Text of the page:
57 minutes ago
In case you haven't figured it out yet, "Epic" refers to a project which went on far longer than it should have, and/or is not finished yet.
Around 1998, when we moved into our house, I started building a woodworking bench. I built the base in the tiny workshop in Marla's mother's house, using mortise and tenon joints on some dimensional 4x4' lumber. I was inspired around this time, from attending Michael Dunbar's Windsor Institute and building a Windsor chair in October 1998.
Some time after that, I bought some hard maple for the bench top; a few years later, I pieced the top together. Unfortunately, due to some miscalulation and/or overzealous jointing, I ended up with the top about an inch too narrow for the base. Around this time, I also received a very nice Record woodworking vise for Christmas, before Record went out of business. (Thanks, Dad!) I cleaned the glue joints and trimmed the ends, but with inspiration from the chair class waning, I didn't make any further progress.
Since it was a vaguely horizontal surface, it was fine for most of my general handyman tasks, even though it was inadequate for woodworking. It served this purpose well for many years, while I worked on a variety of non-woodworking projects.
Then, in 2007, I attended another Windsor chair making class, this time taught by Brian Cunfer near Lancaster, PA. I built a side chair, including turning the legs (which we didn't do at Dunbar's class).
With my newfound inspiration, I decided to continue work on my bench so I could build a windsor style stool. I flattened the top, fit it to the base, and bought a lathe to turn some legs and stretchers. After turning the spindles, I started turning wooden boxes. But woodturning doesn't require much of a bench, and certainly doesn't require a vise. And the top was still too narrow for the base...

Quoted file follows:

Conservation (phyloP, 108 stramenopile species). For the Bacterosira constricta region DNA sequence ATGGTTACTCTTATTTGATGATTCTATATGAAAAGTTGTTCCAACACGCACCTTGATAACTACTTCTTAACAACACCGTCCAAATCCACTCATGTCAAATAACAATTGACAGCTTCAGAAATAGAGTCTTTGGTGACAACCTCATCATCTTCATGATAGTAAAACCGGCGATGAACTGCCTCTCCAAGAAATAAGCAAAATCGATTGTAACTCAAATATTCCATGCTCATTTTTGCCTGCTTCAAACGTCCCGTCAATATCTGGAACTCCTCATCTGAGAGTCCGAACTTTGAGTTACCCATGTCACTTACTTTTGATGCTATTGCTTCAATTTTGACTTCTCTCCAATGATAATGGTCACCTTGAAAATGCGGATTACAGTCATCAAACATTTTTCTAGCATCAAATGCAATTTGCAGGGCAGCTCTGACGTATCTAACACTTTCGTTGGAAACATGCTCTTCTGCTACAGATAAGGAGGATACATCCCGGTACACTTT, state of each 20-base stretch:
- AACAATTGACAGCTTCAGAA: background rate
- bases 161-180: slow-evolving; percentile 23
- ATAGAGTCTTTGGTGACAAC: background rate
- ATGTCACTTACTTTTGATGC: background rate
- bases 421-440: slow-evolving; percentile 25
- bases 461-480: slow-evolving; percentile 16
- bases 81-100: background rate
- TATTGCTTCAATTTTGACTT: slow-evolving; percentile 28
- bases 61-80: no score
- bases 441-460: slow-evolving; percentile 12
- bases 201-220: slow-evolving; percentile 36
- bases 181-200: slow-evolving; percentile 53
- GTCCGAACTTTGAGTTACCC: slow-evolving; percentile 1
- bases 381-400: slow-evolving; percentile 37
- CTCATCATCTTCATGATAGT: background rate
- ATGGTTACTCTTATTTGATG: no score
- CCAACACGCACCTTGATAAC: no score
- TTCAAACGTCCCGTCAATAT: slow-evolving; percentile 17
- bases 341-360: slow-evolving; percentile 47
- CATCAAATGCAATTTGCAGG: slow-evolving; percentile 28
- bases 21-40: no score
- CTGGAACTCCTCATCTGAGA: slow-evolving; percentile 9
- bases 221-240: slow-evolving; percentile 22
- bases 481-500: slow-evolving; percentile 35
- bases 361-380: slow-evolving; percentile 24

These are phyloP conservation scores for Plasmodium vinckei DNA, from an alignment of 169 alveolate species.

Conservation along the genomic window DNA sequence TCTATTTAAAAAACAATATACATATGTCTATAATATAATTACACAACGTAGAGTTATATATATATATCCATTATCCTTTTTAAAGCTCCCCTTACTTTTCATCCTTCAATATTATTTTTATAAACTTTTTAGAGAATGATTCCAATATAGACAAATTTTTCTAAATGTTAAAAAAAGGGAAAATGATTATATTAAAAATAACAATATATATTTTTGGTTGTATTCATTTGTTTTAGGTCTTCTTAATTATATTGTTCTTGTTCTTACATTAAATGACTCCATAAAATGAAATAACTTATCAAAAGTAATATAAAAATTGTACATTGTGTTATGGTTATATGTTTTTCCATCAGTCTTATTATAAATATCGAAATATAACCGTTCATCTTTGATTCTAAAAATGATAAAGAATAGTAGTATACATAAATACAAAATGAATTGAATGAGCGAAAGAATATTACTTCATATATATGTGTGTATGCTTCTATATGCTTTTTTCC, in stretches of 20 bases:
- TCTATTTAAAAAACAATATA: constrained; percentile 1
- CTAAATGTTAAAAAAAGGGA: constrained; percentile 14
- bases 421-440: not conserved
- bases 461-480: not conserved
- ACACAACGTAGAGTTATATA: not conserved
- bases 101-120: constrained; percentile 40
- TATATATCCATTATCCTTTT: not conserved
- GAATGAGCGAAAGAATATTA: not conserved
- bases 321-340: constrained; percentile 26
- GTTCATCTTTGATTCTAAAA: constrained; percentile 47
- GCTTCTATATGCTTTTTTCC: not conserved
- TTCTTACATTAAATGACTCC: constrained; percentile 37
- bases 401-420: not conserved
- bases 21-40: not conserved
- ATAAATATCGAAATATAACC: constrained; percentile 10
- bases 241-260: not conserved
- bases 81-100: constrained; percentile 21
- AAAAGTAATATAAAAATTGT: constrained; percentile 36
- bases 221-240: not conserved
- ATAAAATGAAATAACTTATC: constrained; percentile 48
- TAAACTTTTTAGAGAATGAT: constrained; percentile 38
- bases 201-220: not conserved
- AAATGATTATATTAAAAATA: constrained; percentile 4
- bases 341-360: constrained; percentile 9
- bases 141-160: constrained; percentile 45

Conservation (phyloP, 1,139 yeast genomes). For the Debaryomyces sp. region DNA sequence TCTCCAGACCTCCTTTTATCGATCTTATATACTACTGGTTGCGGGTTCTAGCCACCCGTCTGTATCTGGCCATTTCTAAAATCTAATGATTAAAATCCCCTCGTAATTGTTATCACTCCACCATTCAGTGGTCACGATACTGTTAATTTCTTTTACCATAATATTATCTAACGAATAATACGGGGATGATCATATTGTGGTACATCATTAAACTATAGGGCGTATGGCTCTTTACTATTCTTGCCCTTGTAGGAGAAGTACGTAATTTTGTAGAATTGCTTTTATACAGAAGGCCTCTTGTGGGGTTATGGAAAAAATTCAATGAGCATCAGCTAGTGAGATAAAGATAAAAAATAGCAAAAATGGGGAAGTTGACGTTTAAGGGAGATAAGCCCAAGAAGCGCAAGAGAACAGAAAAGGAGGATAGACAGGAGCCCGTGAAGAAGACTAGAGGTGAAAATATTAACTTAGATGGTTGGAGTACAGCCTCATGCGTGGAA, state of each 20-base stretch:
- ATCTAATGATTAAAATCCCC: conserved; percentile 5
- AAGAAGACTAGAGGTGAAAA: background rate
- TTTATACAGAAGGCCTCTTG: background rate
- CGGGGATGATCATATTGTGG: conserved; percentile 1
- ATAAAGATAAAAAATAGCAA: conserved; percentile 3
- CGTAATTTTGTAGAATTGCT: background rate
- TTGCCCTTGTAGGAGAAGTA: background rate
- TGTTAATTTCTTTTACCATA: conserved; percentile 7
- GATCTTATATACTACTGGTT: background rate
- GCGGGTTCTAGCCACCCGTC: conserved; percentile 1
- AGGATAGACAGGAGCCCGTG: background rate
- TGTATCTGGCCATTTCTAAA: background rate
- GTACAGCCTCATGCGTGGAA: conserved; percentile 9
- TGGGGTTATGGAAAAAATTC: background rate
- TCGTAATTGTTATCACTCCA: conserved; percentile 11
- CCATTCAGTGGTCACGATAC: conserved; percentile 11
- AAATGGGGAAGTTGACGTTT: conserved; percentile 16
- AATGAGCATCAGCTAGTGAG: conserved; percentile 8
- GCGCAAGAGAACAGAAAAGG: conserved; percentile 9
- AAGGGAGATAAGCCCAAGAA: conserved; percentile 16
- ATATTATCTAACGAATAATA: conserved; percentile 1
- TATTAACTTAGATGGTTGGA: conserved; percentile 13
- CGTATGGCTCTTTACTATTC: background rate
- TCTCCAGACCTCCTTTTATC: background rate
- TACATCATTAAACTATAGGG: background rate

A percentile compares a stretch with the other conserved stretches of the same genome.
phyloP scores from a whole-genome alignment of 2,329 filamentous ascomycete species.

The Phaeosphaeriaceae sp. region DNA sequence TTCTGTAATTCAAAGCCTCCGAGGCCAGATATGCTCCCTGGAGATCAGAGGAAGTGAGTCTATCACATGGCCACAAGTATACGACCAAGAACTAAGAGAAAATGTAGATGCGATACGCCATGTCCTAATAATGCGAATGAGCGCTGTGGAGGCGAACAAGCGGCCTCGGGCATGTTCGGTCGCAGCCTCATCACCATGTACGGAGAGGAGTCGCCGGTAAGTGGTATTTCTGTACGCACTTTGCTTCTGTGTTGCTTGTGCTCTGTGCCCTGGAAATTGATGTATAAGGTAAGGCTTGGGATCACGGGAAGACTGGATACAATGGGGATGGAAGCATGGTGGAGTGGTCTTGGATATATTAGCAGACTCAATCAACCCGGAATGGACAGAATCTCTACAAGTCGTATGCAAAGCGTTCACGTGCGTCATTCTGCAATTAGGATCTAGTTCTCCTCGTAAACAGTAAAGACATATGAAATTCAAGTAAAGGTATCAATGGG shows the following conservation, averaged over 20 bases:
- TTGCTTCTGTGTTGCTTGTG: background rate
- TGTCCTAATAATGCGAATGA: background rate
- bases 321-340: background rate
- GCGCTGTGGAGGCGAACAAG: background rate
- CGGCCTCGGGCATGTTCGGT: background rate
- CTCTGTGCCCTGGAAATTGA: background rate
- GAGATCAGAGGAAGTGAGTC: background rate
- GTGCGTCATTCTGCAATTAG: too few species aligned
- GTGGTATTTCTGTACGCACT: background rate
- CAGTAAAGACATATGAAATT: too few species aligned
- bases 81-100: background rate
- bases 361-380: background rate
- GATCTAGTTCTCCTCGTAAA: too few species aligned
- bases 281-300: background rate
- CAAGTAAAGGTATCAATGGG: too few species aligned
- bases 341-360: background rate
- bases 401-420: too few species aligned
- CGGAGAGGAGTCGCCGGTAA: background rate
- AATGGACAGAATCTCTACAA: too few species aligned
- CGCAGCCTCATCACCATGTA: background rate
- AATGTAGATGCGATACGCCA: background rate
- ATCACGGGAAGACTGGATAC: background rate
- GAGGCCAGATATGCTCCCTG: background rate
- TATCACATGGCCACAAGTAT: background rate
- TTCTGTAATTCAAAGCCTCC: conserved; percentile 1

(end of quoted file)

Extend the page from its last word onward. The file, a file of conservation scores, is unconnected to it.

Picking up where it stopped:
Soon the newly flattened bench top was covered with spindles, broken boxes, box blanks, and other various bits of turned wood. After giving away a few dozen wooden boxes for Christmas, woodworking and turning once again ceased to be my primary hobby.
When my parents decided to visit after Christmas in 2008, Dad asked "What projects do you have?" I added "finish the bench" to the top of the list.
When he was here, we made some great progress. He brought some hard maple to widen the top enough to fit the base. We widened the top, trimmed the ends, re-flattened the top, and added a spacer block to mount the vise. Finally, after a few bolts to hold the top down, and wooden vise jaws, it's starting to really look like a bench.
It's now finished enough to use for woodworking, so I can build the stool seat and assemble it. Thanks!
The remaining tasks include smoothing the top and ends a bit more, and applying a finish. I'll wait for the warmer months before finishing it, so I can ventilate the basement while the finish dries.
Anyone who has seen many woodworking benches will probably notice that this bench is fairly sparse, and that the base and top are attached in a somewhat odd position. I'll provide an explanation, but no excuses. There's no way I could've made a substantially better bench, without any bench to work with. The odd proportions are purely due to a series of changed plans combined with no desire to redo any work already done.
On the bench, you can see I've started the stool seat. I'll post more about that as it progresses.